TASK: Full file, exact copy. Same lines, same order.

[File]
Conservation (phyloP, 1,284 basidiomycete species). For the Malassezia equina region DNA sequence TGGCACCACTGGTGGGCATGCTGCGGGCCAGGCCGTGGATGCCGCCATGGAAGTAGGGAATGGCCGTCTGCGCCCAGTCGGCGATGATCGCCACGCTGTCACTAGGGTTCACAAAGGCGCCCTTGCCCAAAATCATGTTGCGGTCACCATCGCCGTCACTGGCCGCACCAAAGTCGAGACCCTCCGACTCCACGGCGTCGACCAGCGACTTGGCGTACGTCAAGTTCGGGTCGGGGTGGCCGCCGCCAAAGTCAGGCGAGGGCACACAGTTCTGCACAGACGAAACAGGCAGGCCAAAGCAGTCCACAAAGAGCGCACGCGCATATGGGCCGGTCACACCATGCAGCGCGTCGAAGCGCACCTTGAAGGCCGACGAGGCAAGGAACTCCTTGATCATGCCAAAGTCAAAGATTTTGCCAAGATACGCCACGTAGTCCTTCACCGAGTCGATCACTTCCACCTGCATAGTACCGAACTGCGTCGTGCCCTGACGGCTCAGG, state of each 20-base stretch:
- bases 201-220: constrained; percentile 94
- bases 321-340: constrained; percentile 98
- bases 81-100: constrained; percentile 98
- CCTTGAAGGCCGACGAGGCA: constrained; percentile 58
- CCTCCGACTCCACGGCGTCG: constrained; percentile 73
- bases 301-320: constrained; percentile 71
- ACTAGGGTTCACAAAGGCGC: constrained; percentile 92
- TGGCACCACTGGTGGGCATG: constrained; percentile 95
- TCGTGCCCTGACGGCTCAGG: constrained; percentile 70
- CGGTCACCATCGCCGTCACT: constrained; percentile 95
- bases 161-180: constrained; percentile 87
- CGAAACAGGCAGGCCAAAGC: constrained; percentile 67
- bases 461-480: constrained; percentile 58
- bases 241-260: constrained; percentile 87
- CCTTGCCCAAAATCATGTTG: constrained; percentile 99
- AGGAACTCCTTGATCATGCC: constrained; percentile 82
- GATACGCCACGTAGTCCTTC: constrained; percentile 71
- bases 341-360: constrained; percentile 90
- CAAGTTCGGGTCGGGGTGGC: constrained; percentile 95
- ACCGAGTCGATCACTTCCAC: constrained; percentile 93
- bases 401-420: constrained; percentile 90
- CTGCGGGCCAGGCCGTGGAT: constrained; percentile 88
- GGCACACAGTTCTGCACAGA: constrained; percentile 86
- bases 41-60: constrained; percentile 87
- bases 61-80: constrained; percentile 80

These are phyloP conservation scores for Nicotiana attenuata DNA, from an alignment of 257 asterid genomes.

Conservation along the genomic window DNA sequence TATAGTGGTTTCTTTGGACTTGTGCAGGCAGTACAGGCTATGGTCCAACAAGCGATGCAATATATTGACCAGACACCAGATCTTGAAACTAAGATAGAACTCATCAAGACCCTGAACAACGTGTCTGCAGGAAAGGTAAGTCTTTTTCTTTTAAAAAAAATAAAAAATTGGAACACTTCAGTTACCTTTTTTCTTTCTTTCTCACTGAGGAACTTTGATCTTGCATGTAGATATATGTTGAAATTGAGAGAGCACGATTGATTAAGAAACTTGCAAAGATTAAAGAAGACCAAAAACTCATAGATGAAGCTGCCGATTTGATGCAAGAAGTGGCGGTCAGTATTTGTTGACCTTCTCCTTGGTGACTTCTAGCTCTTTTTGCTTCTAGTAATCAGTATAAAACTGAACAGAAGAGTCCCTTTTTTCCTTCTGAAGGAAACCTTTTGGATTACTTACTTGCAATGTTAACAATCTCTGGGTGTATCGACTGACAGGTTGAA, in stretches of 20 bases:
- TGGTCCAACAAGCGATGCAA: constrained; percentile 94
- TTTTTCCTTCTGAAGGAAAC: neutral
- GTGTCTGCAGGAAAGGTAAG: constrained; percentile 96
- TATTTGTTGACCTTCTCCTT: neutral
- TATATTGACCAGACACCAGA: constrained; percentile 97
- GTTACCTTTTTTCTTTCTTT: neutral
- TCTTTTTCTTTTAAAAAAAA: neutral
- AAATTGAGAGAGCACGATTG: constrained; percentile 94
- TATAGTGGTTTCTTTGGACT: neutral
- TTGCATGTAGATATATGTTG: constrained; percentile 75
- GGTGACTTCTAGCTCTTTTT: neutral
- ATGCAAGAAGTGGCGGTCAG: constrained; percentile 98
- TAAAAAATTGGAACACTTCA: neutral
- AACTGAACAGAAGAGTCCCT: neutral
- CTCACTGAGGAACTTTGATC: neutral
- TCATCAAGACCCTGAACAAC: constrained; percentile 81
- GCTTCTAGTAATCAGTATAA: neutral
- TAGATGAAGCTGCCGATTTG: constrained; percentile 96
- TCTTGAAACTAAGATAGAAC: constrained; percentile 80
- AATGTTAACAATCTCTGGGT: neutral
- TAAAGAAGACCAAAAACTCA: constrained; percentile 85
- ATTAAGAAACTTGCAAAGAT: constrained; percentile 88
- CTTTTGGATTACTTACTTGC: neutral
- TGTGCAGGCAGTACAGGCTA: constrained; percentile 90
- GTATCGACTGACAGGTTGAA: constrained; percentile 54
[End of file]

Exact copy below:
Conservation (phyloP, 1,284 basidiomycete species). For the Malassezia equina region DNA sequence TGGCACCACTGGTGGGCATGCTGCGGGCCAGGCCGTGGATGCCGCCATGGAAGTAGGGAATGGCCGTCTGCGCCCAGTCGGCGATGATCGCCACGCTGTCACTAGGGTTCACAAAGGCGCCCTTGCCCAAAATCATGTTGCGGTCACCATCGCCGTCACTGGCCGCACCAAAGTCGAGACCCTCCGACTCCACGGCGTCGACCAGCGACTTGGCGTACGTCAAGTTCGGGTCGGGGTGGCCGCCGCCAAAGTCAGGCGAGGGCACACAGTTCTGCACAGACGAAACAGGCAGGCCAAAGCAGTCCACAAAGAGCGCACGCGCATATGGGCCGGTCACACCATGCAGCGCGTCGAAGCGCACCTTGAAGGCCGACGAGGCAAGGAACTCCTTGATCATGCCAAAGTCAAAGATTTTGCCAAGATACGCCACGTAGTCCTTCACCGAGTCGATCACTTCCACCTGCATAGTACCGAACTGCGTCGTGCCCTGACGGCTCAGG, state of each 20-base stretch:
- bases 201-220: constrained; percentile 94
- bases 321-340: constrained; percentile 98
- bases 81-100: constrained; percentile 98
- CCTTGAAGGCCGACGAGGCA: constrained; percentile 58
- CCTCCGACTCCACGGCGTCG: constrained; percentile 73
- bases 301-320: constrained; percentile 71
- ACTAGGGTTCACAAAGGCGC: constrained; percentile 92
- TGGCACCACTGGTGGGCATG: constrained; percentile 95
- TCGTGCCCTGACGGCTCAGG: constrained; percentile 70
- CGGTCACCATCGCCGTCACT: constrained; percentile 95
- bases 161-180: constrained; percentile 87
- CGAAACAGGCAGGCCAAAGC: constrained; percentile 67
- bases 461-480: constrained; percentile 58
- bases 241-260: constrained; percentile 87
- CCTTGCCCAAAATCATGTTG: constrained; percentile 99
- AGGAACTCCTTGATCATGCC: constrained; percentile 82
- GATACGCCACGTAGTCCTTC: constrained; percentile 71
- bases 341-360: constrained; percentile 90
- CAAGTTCGGGTCGGGGTGGC: constrained; percentile 95
- ACCGAGTCGATCACTTCCAC: constrained; percentile 93
- bases 401-420: constrained; percentile 90
- CTGCGGGCCAGGCCGTGGAT: constrained; percentile 88
- GGCACACAGTTCTGCACAGA: constrained; percentile 86
- bases 41-60: constrained; percentile 87
- bases 61-80: constrained; percentile 80

These are phyloP conservation scores for Nicotiana attenuata DNA, from an alignment of 257 asterid genomes.

Conservation along the genomic window DNA sequence TATAGTGGTTTCTTTGGACTTGTGCAGGCAGTACAGGCTATGGTCCAACAAGCGATGCAATATATTGACCAGACACCAGATCTTGAAACTAAGATAGAACTCATCAAGACCCTGAACAACGTGTCTGCAGGAAAGGTAAGTCTTTTTCTTTTAAAAAAAATAAAAAATTGGAACACTTCAGTTACCTTTTTTCTTTCTTTCTCACTGAGGAACTTTGATCTTGCATGTAGATATATGTTGAAATTGAGAGAGCACGATTGATTAAGAAACTTGCAAAGATTAAAGAAGACCAAAAACTCATAGATGAAGCTGCCGATTTGATGCAAGAAGTGGCGGTCAGTATTTGTTGACCTTCTCCTTGGTGACTTCTAGCTCTTTTTGCTTCTAGTAATCAGTATAAAACTGAACAGAAGAGTCCCTTTTTTCCTTCTGAAGGAAACCTTTTGGATTACTTACTTGCAATGTTAACAATCTCTGGGTGTATCGACTGACAGGTTGAA, in stretches of 20 bases:
- TGGTCCAACAAGCGATGCAA: constrained; percentile 94
- TTTTTCCTTCTGAAGGAAAC: neutral
- GTGTCTGCAGGAAAGGTAAG: constrained; percentile 96
- TATTTGTTGACCTTCTCCTT: neutral
- TATATTGACCAGACACCAGA: constrained; percentile 97
- GTTACCTTTTTTCTTTCTTT: neutral
- TCTTTTTCTTTTAAAAAAAA: neutral
- AAATTGAGAGAGCACGATTG: constrained; percentile 94
- TATAGTGGTTTCTTTGGACT: neutral
- TTGCATGTAGATATATGTTG: constrained; percentile 75
- GGTGACTTCTAGCTCTTTTT: neutral
- ATGCAAGAAGTGGCGGTCAG: constrained; percentile 98
- TAAAAAATTGGAACACTTCA: neutral
- AACTGAACAGAAGAGTCCCT: neutral
- CTCACTGAGGAACTTTGATC: neutral
- TCATCAAGACCCTGAACAAC: constrained; percentile 81
- GCTTCTAGTAATCAGTATAA: neutral
- TAGATGAAGCTGCCGATTTG: constrained; percentile 96
- TCTTGAAACTAAGATAGAAC: constrained; percentile 80
- AATGTTAACAATCTCTGGGT: neutral
- TAAAGAAGACCAAAAACTCA: constrained; percentile 85
- ATTAAGAAACTTGCAAAGAT: constrained; percentile 88
- CTTTTGGATTACTTACTTGC: neutral
- TGTGCAGGCAGTACAGGCTA: constrained; percentile 90
- GTATCGACTGACAGGTTGAA: constrained; percentile 54